The birth of Woodstock
The history of Woodstock began with the hamlet of Papendorp, a small cluster of thatched buildings, fishermen’s houses and farm cottages, which was situated about two kilometres east of Cape Town, on what became Albert Road. It derived its original name from a local property owner – Pieter van Papendorp, who settled in the area during the mid-eighteenth century. His house, La Belle Alliance, was situated close to Woodstock beach. Gradually other people and their families settled in the surrounding area and by the early 1800s, this collection of buildings had become known as Papendorp. With the increasing English influence after the British Occupation of the Cape, the name was changed to the more Anglicised New Brighton before finally becoming Woodstock.
Farms and estates
In the beginning of the nineteenth century, when land surveyor and architect Louis Michel Thibault (1750 – 1815) mapped all the properties along the Cape Town to Simon’s Town road (now Main Road), numerous farms and estates had sprung up. On the slopes of Devil’s Peak, overlooking Table Bay, was Zonnebloem (now Zonnebloem College); travelling further into Woodstock, also on the mountain slopes, was Leliebloem on the right (also known as Leliefontein – there was a mountain spring on the estate – hence the name meaning ‘Lily fountain/spring’). Both Leliebloem and neighbouring Roodebloem were granted as freehold farms in 1692. The Roodebloem farmhouse later became home to the well-known Ruth Prowse School of Art (ruthprowse.co.za) in 1970, named after the famous artist (1883 – 1967) who lived there in an outbuilding called The Retreat, which she bequeathed as an art centre.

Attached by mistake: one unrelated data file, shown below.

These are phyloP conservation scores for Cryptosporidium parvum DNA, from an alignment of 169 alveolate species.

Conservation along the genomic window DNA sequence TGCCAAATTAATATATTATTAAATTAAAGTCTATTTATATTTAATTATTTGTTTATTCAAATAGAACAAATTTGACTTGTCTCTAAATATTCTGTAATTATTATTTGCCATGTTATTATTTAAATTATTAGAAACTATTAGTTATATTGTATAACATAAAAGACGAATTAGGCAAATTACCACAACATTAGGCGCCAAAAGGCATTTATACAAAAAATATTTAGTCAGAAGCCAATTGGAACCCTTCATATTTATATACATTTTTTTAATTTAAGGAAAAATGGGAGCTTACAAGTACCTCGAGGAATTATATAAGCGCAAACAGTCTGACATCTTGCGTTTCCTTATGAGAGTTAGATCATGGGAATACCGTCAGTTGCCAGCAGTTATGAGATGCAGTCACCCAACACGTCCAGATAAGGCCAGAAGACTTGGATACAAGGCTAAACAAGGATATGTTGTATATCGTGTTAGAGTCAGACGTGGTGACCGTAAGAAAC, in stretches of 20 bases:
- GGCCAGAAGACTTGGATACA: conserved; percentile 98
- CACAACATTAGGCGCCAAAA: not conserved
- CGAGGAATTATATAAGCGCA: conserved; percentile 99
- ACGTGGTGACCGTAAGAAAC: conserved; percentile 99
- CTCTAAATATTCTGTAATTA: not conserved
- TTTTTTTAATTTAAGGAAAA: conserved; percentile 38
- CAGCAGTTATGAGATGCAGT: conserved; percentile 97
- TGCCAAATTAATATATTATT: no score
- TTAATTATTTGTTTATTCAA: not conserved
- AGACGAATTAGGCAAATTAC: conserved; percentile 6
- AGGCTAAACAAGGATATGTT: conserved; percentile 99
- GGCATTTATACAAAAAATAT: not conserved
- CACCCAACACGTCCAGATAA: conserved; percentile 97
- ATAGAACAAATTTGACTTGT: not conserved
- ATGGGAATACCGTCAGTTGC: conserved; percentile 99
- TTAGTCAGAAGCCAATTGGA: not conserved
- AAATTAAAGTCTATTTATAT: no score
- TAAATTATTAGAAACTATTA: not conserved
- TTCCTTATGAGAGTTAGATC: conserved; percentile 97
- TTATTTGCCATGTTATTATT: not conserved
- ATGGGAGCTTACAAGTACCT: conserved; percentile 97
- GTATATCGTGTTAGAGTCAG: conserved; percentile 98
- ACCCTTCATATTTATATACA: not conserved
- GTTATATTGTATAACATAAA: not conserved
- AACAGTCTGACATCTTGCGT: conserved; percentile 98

The Treaty Tree